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Iran has "filtered" Google, citing concerns about the "Innocence of Muslims" anti-America protests.
Iran has restricted the use of search engine Google and its e-mail service Gmail, Iranian officials announced Sunday.
"Google and Gmail will be filtered nationwide, and will remain filtered until further notice," an adviser to Iran's public prosecutor's office, Abdul Samad Khoramabadi, said on state television, BBC News reported.
The ban was also announced via mass texts quoting Khoramabadi: "Due to the repeated demands of the people, Google and Gmail will be filtered nationwide. They will remain filtered until further notice," the message read, Agence France-Presse reported.
Iran's official reason for the ban is to improve security, Computer Business World reported. However, some citizens think that the real intention is to control access to the web. Iran routinely blocks popular websites. Iran also restricted Google and Gmail in February, just before the March parliamentary elections, the BBC said.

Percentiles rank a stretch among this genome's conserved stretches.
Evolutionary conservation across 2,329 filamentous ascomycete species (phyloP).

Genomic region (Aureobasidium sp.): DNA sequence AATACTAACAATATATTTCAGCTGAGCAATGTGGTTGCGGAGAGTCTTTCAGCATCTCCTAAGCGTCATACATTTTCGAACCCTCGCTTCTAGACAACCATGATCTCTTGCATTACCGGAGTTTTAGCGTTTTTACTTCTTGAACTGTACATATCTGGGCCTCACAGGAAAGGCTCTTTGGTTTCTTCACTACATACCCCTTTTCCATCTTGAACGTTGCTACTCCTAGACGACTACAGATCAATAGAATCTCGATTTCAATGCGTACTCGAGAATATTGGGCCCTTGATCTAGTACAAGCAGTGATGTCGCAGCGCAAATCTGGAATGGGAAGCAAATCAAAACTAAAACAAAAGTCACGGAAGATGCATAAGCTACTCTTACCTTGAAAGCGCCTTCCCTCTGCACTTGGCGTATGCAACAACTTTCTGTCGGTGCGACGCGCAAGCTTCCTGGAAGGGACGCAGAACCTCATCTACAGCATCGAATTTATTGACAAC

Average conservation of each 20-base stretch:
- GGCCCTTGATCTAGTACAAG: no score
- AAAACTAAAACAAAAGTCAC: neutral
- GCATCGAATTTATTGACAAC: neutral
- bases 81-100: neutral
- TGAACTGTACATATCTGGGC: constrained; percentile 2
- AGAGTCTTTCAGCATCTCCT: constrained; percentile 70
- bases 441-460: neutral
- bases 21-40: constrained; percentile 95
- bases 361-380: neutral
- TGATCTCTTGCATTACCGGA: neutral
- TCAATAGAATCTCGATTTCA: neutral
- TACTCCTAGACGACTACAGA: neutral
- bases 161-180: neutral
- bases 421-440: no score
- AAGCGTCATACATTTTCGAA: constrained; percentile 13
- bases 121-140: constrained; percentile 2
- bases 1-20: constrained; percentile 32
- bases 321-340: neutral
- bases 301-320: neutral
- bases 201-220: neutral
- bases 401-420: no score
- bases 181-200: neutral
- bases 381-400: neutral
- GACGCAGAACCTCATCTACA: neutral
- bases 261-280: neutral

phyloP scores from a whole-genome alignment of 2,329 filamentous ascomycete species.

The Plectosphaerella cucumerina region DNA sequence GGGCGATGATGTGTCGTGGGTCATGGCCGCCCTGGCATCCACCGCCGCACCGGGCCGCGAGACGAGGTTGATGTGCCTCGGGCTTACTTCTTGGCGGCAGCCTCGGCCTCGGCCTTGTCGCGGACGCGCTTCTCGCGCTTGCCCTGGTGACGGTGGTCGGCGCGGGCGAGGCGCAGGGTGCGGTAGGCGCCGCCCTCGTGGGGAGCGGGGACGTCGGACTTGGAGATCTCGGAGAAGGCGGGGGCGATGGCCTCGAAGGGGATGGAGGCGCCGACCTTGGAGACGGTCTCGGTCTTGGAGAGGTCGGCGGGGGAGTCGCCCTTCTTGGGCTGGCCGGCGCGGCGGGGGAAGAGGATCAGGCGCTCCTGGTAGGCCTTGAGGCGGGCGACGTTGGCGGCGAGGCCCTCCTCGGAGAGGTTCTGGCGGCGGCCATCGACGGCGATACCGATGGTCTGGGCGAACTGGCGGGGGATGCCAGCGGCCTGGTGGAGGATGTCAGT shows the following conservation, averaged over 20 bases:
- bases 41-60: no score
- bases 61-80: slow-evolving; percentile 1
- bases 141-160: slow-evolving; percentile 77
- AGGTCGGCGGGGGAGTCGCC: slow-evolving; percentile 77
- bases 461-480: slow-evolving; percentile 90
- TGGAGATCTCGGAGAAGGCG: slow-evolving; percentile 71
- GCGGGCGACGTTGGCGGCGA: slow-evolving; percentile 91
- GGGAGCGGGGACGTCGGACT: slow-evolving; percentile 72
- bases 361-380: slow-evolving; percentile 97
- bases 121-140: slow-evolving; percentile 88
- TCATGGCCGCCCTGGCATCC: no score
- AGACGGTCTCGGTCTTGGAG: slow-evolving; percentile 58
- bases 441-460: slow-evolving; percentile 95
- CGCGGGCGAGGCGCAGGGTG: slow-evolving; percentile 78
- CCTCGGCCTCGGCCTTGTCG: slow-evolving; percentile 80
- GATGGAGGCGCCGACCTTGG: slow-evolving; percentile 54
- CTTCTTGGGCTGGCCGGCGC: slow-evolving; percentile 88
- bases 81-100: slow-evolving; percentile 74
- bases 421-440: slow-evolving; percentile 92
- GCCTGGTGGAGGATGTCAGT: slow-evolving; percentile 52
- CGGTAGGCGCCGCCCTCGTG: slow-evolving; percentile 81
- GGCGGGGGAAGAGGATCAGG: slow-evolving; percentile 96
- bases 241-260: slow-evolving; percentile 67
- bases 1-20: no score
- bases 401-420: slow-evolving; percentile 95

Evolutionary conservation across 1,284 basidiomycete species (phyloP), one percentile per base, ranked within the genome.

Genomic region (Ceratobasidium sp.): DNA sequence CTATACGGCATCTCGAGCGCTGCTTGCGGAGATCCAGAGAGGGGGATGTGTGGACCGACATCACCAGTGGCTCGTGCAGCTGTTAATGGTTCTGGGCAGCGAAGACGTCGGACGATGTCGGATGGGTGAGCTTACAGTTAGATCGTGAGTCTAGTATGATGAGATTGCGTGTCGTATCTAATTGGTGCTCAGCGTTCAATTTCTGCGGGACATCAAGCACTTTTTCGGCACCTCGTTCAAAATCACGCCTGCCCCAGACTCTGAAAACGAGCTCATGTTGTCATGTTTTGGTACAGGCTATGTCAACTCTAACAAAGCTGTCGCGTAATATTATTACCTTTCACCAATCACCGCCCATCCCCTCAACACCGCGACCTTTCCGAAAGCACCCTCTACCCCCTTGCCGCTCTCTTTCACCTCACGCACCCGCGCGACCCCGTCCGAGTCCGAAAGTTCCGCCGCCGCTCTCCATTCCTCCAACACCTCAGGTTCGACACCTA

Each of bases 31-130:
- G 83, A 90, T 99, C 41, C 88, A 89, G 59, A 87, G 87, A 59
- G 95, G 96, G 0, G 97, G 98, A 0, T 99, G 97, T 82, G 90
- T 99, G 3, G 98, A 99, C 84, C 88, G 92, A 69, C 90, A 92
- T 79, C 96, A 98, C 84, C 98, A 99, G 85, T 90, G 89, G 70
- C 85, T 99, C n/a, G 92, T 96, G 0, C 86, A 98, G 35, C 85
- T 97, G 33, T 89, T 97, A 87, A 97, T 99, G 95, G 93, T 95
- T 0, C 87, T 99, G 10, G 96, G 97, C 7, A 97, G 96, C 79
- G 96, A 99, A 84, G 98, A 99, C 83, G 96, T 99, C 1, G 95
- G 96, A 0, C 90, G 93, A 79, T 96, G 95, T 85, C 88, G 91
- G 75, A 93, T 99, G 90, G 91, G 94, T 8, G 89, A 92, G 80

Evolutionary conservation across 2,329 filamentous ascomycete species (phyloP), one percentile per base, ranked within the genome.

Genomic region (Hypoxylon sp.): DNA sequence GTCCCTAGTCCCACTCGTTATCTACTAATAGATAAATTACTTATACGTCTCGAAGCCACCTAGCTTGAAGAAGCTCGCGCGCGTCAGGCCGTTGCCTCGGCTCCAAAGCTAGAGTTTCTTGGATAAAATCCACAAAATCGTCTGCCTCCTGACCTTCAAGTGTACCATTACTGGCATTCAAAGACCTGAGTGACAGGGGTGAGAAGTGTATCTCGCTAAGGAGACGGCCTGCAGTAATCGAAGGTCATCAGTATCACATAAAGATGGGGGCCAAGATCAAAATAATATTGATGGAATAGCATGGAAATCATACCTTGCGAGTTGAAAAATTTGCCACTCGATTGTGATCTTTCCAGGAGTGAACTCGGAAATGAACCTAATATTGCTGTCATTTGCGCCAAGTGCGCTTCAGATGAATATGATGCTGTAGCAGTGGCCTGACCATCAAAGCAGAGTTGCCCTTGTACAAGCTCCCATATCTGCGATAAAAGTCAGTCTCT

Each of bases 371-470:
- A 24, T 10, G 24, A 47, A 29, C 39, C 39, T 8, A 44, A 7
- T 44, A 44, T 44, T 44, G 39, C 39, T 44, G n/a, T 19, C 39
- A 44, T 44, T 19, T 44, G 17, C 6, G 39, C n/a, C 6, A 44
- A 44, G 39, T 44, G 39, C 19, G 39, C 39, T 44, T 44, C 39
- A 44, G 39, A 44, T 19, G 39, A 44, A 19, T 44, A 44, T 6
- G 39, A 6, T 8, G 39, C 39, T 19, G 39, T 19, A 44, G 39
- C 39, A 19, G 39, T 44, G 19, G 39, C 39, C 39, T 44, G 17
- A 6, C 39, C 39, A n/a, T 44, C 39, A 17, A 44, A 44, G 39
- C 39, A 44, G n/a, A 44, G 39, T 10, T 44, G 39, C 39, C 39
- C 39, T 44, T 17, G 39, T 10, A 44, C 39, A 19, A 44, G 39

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In addition, many Iranians don't seem to be bothered at all by the "Innocence of Muslims" trailer that sparked protests across the world, the Guardian reported. Many of the protests against the film in Tehran have in fact been sponsored by the regime. The decision to filter Google has also coincided with government plans to start a new, national internet network.
"By blocking Gmail/Google, #Iran government punishes its own people over anti-Islam movie. Most Iranians have not seen it/don't care," Golnaz Esfandiari, who blogs about Iran for Radio Free Europe, posted to Twitter.